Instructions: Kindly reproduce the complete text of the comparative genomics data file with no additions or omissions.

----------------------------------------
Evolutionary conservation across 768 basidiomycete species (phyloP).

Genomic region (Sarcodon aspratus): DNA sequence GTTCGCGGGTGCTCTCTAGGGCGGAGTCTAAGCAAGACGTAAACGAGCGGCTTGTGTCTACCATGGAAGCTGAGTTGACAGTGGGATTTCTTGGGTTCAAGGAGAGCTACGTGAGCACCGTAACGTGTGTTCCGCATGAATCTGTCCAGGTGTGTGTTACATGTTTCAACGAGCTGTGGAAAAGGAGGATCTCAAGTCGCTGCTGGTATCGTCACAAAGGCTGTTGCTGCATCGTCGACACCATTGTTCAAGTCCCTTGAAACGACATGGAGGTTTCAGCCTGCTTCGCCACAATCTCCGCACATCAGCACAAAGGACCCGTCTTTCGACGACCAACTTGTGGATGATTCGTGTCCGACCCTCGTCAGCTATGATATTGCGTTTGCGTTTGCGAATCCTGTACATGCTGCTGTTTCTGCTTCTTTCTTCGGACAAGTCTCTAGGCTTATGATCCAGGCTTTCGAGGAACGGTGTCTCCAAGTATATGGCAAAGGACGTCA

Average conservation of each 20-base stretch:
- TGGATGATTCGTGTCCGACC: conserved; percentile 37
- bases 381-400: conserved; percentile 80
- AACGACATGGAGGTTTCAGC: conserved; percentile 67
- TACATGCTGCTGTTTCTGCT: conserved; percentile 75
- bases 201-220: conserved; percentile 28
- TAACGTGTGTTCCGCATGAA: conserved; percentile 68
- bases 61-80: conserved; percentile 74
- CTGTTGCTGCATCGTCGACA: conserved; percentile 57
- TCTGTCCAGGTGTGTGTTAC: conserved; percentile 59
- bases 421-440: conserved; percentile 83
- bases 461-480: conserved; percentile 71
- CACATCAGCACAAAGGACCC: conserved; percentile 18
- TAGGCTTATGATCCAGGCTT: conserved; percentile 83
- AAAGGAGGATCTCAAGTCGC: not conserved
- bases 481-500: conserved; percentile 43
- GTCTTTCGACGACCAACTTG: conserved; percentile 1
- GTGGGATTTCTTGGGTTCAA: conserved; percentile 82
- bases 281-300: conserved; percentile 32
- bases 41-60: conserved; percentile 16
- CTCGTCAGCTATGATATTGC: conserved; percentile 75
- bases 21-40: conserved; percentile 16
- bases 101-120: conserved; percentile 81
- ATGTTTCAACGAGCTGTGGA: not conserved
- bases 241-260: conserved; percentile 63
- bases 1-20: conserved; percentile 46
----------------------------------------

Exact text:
Evolutionary conservation across 768 basidiomycete species (phyloP).

Genomic region (Sarcodon aspratus): DNA sequence GTTCGCGGGTGCTCTCTAGGGCGGAGTCTAAGCAAGACGTAAACGAGCGGCTTGTGTCTACCATGGAAGCTGAGTTGACAGTGGGATTTCTTGGGTTCAAGGAGAGCTACGTGAGCACCGTAACGTGTGTTCCGCATGAATCTGTCCAGGTGTGTGTTACATGTTTCAACGAGCTGTGGAAAAGGAGGATCTCAAGTCGCTGCTGGTATCGTCACAAAGGCTGTTGCTGCATCGTCGACACCATTGTTCAAGTCCCTTGAAACGACATGGAGGTTTCAGCCTGCTTCGCCACAATCTCCGCACATCAGCACAAAGGACCCGTCTTTCGACGACCAACTTGTGGATGATTCGTGTCCGACCCTCGTCAGCTATGATATTGCGTTTGCGTTTGCGAATCCTGTACATGCTGCTGTTTCTGCTTCTTTCTTCGGACAAGTCTCTAGGCTTATGATCCAGGCTTTCGAGGAACGGTGTCTCCAAGTATATGGCAAAGGACGTCA

Average conservation of each 20-base stretch:
- TGGATGATTCGTGTCCGACC: conserved; percentile 37
- bases 381-400: conserved; percentile 80
- AACGACATGGAGGTTTCAGC: conserved; percentile 67
- TACATGCTGCTGTTTCTGCT: conserved; percentile 75
- bases 201-220: conserved; percentile 28
- TAACGTGTGTTCCGCATGAA: conserved; percentile 68
- bases 61-80: conserved; percentile 74
- CTGTTGCTGCATCGTCGACA: conserved; percentile 57
- TCTGTCCAGGTGTGTGTTAC: conserved; percentile 59
- bases 421-440: conserved; percentile 83
- bases 461-480: conserved; percentile 71
- CACATCAGCACAAAGGACCC: conserved; percentile 18
- TAGGCTTATGATCCAGGCTT: conserved; percentile 83
- AAAGGAGGATCTCAAGTCGC: not conserved
- bases 481-500: conserved; percentile 43
- GTCTTTCGACGACCAACTTG: conserved; percentile 1
- GTGGGATTTCTTGGGTTCAA: conserved; percentile 82
- bases 281-300: conserved; percentile 32
- bases 41-60: conserved; percentile 16
- CTCGTCAGCTATGATATTGC: conserved; percentile 75
- bases 21-40: conserved; percentile 16
- bases 101-120: conserved; percentile 81
- ATGTTTCAACGAGCTGTGGA: not conserved
- bases 241-260: conserved; percentile 63
- bases 1-20: conserved; percentile 46